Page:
While finding root of a square number in dividing method why we make double of the first root number and why we take the numbers in pair?

1 Answer
Mar 10, 2017

Answer:

Please see below

Explanation:

Let a number be #kpqrstm#. Observe that square of a single digit number can have up to two digits, square of a two digit number can have up to four digits, square of a three digit number can have up to six digits and square of a four digit number can have up to eight digits. You may have already got a hint now that why we take the numbers in pairs.

As the number has seven digits, so square root will have four digits. And making them in pairs we get #ulk" "ul(pq)" "ul(rs)" "ul(tm)# and as#k# is single digit, square root could start from #3,2# or #1#.

The numerical value of number is

#kxx1000000+pxx100000+qxx10000+rxx1000+sxx100+txx10+m#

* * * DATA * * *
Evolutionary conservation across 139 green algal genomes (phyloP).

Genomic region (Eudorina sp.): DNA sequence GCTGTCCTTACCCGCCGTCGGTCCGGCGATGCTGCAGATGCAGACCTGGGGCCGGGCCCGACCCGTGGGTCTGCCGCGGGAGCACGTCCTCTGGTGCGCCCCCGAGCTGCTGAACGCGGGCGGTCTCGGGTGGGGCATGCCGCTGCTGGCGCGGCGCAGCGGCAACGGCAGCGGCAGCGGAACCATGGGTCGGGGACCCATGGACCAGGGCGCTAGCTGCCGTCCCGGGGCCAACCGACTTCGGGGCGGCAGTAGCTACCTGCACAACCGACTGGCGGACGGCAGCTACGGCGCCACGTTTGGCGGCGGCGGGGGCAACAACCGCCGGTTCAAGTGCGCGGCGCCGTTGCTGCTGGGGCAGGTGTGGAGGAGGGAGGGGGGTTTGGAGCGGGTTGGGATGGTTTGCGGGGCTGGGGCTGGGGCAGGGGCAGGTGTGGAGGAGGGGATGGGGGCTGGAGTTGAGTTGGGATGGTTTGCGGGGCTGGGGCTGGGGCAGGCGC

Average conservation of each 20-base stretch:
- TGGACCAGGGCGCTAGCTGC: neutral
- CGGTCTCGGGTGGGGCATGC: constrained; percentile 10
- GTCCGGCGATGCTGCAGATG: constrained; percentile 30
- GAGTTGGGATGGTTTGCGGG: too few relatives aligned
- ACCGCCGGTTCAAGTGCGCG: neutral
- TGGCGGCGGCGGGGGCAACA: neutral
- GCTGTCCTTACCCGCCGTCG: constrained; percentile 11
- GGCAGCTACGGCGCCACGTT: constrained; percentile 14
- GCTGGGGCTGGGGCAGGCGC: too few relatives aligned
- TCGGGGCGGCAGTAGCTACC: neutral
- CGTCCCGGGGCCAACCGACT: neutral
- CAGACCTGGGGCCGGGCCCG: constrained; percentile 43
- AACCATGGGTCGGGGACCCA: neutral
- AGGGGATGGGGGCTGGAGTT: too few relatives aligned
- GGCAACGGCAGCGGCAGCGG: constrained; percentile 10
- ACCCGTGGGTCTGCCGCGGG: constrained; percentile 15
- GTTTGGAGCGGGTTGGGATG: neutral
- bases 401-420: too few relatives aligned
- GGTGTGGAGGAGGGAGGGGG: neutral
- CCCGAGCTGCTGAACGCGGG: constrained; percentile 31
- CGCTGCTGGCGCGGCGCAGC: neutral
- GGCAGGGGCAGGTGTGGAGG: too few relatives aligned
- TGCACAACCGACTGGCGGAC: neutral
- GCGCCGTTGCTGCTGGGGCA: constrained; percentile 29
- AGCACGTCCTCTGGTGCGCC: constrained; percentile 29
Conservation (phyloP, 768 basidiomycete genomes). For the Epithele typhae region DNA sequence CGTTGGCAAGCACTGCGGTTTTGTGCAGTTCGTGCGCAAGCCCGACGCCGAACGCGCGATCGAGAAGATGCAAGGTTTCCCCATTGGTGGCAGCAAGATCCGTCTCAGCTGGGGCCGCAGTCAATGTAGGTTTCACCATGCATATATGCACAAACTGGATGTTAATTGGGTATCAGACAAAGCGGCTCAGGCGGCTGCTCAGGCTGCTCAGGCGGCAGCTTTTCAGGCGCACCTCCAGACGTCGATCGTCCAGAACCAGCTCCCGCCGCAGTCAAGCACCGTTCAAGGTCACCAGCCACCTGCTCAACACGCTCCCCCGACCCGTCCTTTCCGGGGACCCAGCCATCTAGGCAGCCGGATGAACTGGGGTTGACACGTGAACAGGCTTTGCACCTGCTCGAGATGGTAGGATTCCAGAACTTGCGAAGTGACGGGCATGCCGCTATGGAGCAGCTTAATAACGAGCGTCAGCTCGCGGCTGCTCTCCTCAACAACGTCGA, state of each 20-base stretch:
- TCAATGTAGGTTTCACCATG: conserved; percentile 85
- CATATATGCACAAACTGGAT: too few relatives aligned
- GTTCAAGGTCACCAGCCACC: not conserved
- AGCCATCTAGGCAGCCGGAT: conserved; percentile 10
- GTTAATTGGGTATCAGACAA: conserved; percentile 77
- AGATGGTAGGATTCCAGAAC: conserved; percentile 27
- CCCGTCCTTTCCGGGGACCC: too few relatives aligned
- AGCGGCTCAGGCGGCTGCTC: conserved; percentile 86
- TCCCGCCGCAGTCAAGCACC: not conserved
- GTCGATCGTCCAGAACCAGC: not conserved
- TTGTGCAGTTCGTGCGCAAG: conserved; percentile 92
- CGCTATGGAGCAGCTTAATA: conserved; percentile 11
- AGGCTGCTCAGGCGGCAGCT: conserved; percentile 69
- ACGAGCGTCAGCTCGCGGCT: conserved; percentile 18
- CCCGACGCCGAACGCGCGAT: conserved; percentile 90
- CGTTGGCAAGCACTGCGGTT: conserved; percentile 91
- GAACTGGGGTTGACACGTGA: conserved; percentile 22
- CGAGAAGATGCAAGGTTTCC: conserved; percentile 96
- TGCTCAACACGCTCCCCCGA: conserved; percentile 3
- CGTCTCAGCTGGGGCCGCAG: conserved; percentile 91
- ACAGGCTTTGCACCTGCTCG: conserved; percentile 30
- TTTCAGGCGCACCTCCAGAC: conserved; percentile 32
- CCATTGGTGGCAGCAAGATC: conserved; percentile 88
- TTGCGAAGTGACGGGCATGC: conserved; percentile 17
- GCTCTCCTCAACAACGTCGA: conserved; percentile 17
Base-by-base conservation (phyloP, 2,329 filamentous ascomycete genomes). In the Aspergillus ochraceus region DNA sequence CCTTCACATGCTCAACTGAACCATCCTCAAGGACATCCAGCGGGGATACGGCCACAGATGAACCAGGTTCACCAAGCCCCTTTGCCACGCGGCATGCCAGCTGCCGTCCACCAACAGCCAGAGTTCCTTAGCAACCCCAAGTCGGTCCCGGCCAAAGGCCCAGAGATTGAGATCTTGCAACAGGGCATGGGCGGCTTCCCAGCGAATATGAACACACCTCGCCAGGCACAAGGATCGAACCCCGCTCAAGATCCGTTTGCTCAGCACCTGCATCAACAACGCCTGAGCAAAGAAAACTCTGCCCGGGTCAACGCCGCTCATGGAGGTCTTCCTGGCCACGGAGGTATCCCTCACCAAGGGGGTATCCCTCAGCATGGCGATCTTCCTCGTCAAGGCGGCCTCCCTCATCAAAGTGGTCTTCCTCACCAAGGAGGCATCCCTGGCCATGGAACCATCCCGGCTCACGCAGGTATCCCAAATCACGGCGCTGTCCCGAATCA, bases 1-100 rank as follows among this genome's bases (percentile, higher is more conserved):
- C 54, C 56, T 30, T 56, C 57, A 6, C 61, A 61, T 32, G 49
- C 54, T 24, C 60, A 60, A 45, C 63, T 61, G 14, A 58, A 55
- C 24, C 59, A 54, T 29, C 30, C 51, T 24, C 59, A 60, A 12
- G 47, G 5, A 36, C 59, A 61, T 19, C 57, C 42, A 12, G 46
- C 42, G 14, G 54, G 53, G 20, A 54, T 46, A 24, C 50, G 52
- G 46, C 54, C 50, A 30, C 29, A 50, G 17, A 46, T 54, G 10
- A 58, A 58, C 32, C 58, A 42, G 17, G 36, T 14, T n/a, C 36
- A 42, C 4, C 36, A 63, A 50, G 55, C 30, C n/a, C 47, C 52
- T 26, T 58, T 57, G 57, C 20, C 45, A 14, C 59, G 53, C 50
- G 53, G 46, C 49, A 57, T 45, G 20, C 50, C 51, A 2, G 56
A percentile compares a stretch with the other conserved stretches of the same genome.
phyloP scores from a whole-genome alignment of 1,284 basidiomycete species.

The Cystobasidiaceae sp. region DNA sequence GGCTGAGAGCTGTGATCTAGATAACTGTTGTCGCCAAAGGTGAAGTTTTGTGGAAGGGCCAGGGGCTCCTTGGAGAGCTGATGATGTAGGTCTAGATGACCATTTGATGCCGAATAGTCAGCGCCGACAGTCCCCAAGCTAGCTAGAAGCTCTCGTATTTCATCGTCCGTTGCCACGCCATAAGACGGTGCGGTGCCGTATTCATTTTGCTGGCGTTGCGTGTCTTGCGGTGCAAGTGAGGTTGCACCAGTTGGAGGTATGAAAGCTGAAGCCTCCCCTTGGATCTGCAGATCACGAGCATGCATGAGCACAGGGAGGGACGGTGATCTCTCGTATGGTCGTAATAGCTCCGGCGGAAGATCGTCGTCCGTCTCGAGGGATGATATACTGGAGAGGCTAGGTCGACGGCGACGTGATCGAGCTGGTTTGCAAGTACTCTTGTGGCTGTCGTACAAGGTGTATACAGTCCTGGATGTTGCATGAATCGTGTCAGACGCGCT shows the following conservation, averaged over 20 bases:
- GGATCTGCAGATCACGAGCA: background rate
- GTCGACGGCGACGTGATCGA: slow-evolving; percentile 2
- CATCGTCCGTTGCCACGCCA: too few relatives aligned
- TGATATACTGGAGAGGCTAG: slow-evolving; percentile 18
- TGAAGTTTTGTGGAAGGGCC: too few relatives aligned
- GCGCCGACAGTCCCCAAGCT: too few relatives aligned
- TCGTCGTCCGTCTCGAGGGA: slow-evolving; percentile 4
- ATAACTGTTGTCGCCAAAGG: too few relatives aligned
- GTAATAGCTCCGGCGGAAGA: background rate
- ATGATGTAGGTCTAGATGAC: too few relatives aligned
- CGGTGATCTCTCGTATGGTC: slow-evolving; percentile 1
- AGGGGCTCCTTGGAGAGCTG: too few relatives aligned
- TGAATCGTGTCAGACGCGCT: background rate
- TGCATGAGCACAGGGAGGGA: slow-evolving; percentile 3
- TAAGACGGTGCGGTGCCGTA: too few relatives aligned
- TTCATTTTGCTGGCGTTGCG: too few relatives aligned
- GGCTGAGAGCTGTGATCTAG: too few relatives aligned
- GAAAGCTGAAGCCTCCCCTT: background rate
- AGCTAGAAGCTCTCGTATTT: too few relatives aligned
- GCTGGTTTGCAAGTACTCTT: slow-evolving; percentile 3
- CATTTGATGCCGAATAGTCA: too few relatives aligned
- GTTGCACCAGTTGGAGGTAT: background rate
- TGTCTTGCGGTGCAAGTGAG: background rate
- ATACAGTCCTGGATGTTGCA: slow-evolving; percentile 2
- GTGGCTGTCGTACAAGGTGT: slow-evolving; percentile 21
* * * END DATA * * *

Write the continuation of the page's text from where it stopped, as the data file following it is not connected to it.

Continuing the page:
we an also write it the following way, which we say (A)

#kxx1000000+(10p+q)xx10000+(10r+s)xx100+(10t+m)#

Let us consider a two digit number #abc# and let its square root be #fg#. Actually numerical value of these numbers is #100a+10b+c# and #10f+g# and hence we must have

#100a+10b+c=(10f+g)^2=100f^2+20fg+g^2#

or #100a+10b+c=100f^2+ul(2(10f+g))g#

Hence, in division method we first search for some #f#, whose square is equal or just less than #a#. Naturally #f# comes in the place for quotient and remainder would be #(a-f^2)#, with place value #100(a-f^2)#.

For next digit, we choose divisor as double of #f# (note that its place value is #10f# and choose a #g#, which makes it #10f+g#.

I hope this makes this clear. Would have gone for a bigger number like #kpqrstm#, but things get too complicated.